“The Ring,” directed by Gore Verbinski, 2002
A few gems have redeemed the 2000s from being a total drought of good horror movies. And “The Ring,” for one, was a downpour. It taught us a few things: Naomi Watts plays the freaked-out card superbly, a ghost crawling toward you with really long hair covering her face is downright terrifying, and you should NEVER pop in an unmarked video tape without thinking first. It could kill you!
“The Exorcist,” directed by
William Friedkin, 1973
There’s nothing like a good old story about a demon-possessed kid who pukes green bile and spins her head completely around. But “The Exorcist” is not just one of the greats because of its graphic depictions of a nice girl transforming into an obscenity-screaming, hideous monster ““ it’s a movie with depth, as it touches upon personal struggle with the two priest characters who dare to battle their demons, literally.
“The Sixth Sense” took the average ghost story and made it 10 times scarier. “The Blair Witch Project” convinced viewers it was real footage of a real haunted forest. “Saw” proved that a slasher flick could be thoughtful. And just the trailer for “Funny Games” could give a person nightmares. The horror flicks that have stepped outside the box are:
“The Sixth Sense,” directed by M. Night Shyamalan, 1999
Shyamalan’s breakout movie “The Sixth Sense” is just a great story. With a precious little Haley Joel Osment as a kid with the serious problem of seeing (really scary) dead people and Bruce Willis as the psychiatrist trying to help him with that. It’s a must-see for not just horror buffs but anyone who likes a good plot and good acting. And there’s also that little twist in the ending.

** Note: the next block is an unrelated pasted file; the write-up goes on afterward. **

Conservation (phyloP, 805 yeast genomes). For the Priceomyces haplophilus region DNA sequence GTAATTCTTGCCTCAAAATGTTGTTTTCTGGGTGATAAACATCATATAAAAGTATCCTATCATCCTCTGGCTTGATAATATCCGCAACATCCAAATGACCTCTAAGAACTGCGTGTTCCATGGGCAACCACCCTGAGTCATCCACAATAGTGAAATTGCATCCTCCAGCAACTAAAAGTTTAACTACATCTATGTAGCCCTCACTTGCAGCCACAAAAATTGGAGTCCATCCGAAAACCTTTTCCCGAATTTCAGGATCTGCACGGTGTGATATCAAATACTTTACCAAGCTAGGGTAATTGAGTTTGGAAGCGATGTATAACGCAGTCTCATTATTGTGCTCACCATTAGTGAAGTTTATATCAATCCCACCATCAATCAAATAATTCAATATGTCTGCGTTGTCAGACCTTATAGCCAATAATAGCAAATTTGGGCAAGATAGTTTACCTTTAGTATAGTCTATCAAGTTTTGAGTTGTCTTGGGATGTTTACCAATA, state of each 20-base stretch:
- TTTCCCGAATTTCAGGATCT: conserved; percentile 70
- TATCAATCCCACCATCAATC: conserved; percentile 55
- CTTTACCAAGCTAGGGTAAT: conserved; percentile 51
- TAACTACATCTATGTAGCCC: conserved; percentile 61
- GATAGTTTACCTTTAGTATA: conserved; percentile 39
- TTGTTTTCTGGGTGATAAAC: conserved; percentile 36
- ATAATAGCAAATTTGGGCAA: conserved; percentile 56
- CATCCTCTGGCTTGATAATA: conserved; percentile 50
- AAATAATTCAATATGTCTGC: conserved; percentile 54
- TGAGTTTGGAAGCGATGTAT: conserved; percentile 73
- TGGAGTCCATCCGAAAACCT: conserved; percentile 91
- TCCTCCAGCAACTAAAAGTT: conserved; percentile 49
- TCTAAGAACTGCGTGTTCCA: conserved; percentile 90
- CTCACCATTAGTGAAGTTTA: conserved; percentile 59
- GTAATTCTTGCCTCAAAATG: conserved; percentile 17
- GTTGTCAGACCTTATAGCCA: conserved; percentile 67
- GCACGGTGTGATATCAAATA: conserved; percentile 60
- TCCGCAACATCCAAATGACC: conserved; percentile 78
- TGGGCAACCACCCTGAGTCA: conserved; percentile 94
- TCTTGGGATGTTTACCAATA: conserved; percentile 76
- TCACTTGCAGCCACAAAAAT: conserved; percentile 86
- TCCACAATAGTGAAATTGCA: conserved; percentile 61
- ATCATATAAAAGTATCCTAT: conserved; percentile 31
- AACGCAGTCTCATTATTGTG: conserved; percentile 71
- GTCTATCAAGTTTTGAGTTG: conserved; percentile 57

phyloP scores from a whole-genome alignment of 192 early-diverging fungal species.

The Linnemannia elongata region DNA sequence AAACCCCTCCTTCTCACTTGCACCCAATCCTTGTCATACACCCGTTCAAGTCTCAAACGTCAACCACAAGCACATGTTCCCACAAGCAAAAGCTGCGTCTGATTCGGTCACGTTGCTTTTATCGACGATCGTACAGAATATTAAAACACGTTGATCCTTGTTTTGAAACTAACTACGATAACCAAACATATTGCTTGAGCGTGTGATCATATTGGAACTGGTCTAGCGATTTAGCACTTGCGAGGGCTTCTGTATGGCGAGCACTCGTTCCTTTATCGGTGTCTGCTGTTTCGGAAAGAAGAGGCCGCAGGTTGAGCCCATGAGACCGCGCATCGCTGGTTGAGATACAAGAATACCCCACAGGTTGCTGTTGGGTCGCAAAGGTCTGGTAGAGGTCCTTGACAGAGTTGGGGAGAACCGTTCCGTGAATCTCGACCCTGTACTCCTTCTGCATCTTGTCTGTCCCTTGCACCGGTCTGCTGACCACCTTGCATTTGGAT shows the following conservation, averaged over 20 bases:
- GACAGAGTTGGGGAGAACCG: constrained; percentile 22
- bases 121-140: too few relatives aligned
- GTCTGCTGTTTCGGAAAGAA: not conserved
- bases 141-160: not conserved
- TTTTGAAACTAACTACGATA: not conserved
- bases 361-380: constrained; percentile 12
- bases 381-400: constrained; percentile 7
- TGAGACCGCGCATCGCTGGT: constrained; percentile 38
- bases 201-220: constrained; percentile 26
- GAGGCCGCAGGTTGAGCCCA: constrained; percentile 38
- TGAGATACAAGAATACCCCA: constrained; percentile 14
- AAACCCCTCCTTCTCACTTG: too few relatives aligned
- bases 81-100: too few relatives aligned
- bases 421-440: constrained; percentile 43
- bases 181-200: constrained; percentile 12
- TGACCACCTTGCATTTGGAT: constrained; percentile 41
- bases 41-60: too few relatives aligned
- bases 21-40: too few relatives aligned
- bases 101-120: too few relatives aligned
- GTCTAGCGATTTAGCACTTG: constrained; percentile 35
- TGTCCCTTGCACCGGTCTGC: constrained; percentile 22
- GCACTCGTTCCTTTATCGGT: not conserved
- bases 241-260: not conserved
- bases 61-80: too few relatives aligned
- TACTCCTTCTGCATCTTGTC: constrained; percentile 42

“The Blair Witch Project,” directed by Daniel Myrick and
Eduardo SÃ¡nchez, 1999
At the time this ridiculously low-budget and ridiculously haunting mockumentary came out, it was a part of a hoax that had viewers swearing it was real footage. And watching the movie now, it’s still hard to believe it was just a hoax. In “Blair,” three film students venture into the woods with a camcorder to uncover the history behind a community’s witch “myth.” Bad idea. What makes “Blair” so scary is that we see everything through the cameraman’s increasingly terrified eyes.
“Saw,” directed by James Wan, 2004
Some horror flicks are all about the gore. Although this may seem the case for the uber-graphic “Saw” series, chronicling the Jigsaw killer as he traps his victims in torturous surroundings and watches how far they’ll go to escape, what’s made the franchise so popular is that there is more to it than just blood. With the psychological horror just as disturbing as the saw-your-own-leg-off violence, “Saw” represents a new wave of horror movies that test which viewer can keep from covering their eyes the longest.
“Funny Games,” directed by Michael Haneke, 2007
A remake of an Austrian horror film, this home invasion movie really shakes things up. The premise seems simple enough: A family arrives at their vacation home only to be taken hostage by two young men (Michael Pitt and Brady Corbet) posing as neighbors. The pair proceed to play sadistic games with the parents (Naomi Watts and Tim Roth) and their son, speaking matter-of-factly and laughing jovially all the while. Although no violence happens on screen, the unapologetic film style, raw emotion and unfeeling villains do their share of psychological damage, begging you to find some underlying message.
DUE FOR A REMAKE:
With talk of a “The Birds” and “Poltergeist” remakes, here’s some recaps to get you excited:
“The Birds,” directed by Alfred Hitchcock, 1963
Though “Jaws” and “Cujo” are close contenders for top animal-turns-evil movie, Alfred Hithcock’s “Birds” has to take the cake. Ready for the plot? Birds suddenly start attacking people! Look out! Sound funny? They peck people’s eyes out. Who’s laughing now? Naomi Watts has signed for the remake.
“Poltergeist,” directed by Tobe Hooper, 1982
Hooper’s ghost story is about a family being taunted by pesky paranormal forces. Those darn ghosts take their daughter through the TV set! The remake is scheduled for 2011.